Opening statement to the Senate Select Committee on the Future of Public Interest Journalism by Michael West, principal of independent journalism website michaelwest.com.au.
Media coverage of important issues of public interest has already been damaged by the thousands of experienced journalists who have left mainstream media over the past ten years.
With newspaper industry revenues still declining at more than five per cent a year, this decimation of tradition media is likely to continue. The upshot is that important issues are not receiving the coverage they deserve, and what coverage they are receiving is often compromised by the media’s increasing reliance on diminishing revenues from large advertisers.
New media has taken up some of the slack in exposing matters of public interest but coverage is disparate, often unreliable and regularly subject to manipulation.
While supply is challenged, there is significant demand for quality independent journalism. Since starting michaelwest.com.au a year ago, we have experienced strong audiences and public support for investigations into the likes of multinational tax avoidance.
There is as yet however no reliable business model to fund journalism and my personal experience is testament to this.
I was in the fortunate position of already having a rusted-on audience, 20 years of experience as a journalist and a redundancy cheque to plunge into a start-up venture. Others are not so fortunate.
In light of Australia’s draconian defamation laws and the threat of being sued, in order to continue as an investigative journalist, I have had to put my home and the financial security of my young child at risk. There are serious disincentives to pursuing public interest journalism.
Meanwhile, lobby groups acting for powerful corporate interests have never been more numerous or better funded.
1. Defamation law reform.
In Australia journalists can be sued whether a story is true or not. The costs of paying lawyers and defending lawsuits are prohibitive. Law firms are shutting down bloggers. Even the threat of litigation is often enough to deter journalists from writing the truth.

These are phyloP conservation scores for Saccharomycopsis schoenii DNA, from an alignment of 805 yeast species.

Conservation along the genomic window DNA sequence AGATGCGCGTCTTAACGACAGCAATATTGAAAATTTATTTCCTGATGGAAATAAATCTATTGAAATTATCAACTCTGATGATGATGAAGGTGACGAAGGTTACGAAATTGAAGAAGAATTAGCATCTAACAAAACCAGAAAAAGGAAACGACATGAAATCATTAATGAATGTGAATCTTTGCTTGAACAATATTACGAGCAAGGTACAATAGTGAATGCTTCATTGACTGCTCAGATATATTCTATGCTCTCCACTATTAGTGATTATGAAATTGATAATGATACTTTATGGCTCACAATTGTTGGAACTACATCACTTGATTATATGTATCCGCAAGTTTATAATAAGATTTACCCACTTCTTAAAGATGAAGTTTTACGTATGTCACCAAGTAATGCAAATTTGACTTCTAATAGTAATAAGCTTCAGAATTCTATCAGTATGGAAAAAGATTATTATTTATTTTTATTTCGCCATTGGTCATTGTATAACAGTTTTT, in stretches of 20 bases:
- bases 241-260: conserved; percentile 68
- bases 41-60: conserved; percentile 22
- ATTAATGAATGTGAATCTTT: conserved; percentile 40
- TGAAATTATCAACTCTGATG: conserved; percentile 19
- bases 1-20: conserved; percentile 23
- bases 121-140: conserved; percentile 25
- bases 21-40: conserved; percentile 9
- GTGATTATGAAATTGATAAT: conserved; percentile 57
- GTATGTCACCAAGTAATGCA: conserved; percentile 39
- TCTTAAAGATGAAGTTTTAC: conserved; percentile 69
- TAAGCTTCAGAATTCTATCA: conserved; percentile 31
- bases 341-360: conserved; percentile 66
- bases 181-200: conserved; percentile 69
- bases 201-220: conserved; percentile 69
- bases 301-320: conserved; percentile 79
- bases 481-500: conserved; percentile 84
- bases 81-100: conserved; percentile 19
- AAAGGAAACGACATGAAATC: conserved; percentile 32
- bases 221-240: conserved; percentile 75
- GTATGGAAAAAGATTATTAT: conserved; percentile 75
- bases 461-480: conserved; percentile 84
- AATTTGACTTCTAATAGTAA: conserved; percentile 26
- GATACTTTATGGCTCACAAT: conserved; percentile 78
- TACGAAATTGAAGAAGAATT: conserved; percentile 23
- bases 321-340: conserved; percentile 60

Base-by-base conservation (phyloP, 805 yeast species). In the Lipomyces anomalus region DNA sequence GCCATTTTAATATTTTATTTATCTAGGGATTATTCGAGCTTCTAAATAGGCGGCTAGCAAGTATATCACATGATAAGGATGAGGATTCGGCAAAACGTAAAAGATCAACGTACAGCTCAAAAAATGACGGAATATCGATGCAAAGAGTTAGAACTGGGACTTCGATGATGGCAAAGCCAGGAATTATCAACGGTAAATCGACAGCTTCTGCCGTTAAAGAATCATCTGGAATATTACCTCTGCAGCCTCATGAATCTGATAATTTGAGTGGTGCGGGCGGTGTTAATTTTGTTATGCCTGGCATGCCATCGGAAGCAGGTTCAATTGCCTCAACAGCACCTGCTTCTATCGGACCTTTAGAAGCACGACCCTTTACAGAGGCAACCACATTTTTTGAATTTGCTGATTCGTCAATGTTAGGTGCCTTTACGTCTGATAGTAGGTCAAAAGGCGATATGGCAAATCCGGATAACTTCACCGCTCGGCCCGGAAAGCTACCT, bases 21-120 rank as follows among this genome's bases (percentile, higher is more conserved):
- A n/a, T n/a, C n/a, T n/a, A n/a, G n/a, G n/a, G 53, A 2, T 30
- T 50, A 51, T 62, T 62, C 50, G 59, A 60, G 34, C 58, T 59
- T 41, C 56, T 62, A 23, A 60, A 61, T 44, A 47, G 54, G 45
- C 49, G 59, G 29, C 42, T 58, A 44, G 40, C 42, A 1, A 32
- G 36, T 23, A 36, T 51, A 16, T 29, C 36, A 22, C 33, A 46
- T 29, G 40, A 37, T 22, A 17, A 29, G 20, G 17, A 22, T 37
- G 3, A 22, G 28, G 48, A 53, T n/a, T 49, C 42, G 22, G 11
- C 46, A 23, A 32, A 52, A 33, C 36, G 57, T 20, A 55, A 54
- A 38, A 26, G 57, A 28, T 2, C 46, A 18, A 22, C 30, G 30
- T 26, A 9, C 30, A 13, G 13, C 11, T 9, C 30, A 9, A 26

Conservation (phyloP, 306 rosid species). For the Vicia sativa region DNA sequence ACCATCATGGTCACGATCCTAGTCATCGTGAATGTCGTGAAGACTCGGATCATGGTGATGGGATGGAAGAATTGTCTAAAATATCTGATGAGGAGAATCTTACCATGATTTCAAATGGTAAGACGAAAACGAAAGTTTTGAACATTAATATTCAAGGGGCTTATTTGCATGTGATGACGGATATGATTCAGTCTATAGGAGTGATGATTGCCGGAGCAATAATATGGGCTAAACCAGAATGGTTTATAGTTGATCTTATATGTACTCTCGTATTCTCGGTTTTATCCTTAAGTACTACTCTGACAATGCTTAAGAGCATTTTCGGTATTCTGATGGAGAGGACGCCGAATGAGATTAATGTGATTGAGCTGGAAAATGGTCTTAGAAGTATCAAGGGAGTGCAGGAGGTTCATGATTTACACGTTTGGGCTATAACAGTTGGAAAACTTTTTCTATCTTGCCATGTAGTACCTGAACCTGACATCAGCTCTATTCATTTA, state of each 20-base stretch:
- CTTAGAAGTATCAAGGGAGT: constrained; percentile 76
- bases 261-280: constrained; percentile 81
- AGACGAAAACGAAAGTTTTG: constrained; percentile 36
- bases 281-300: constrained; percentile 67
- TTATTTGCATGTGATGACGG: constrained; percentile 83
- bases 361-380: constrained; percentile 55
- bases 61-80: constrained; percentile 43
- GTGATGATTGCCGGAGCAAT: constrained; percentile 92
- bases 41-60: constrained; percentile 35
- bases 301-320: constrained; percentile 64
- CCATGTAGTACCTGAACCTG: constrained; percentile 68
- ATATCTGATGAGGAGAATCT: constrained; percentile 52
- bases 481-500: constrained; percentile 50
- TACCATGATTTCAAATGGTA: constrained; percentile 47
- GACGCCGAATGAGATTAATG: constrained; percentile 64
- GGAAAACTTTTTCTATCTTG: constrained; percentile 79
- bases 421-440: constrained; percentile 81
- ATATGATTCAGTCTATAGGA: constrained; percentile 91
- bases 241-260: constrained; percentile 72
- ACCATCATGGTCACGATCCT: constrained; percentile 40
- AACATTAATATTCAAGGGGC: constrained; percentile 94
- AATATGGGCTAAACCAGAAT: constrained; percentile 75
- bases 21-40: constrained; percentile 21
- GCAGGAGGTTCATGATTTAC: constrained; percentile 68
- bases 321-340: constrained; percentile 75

In the US, it is far harder to sue journalists. The bar is higher and requires evidence of malice on the part of the journalist rather than claims of reputation damage.
2. Charity status.
The Inland Revenue Service in the US presently provides tax deductibility for not-for-profit media organisations. If lobby groups can attract tax deductions via Deductible Gift Recipient status (DGR), it is fair that independent media enterprises – which have no political affiliations but act in the public interest -also merit DGR status.
3. Google and Facebook.
These two multinational companies now soak up the bulk of the advertising dollars which used to fund the mainstream media, yet they pay very little tax. Google even avails itself of R&D tax breaks. The Tax Office is now clawing back revenue from these companies which has been previously funnelled offshore, yet more needs to be done to capture revenue and perhaps reallocate revenue into public interest media.
4. Government and corporate transparency measures.
Freedom of Information laws need to be improved to make it easier for citizens to hold public institutions accountable. Political donations disclosures should be made when the donation is made. Political parties should file detailed General Purpose financial statements so the public can see how politics is funded. It is vital to public confidence in government, and therefore the effectiveness of government, that there is visibility about the influence of corporations and wealthy private individuals on pubic policy.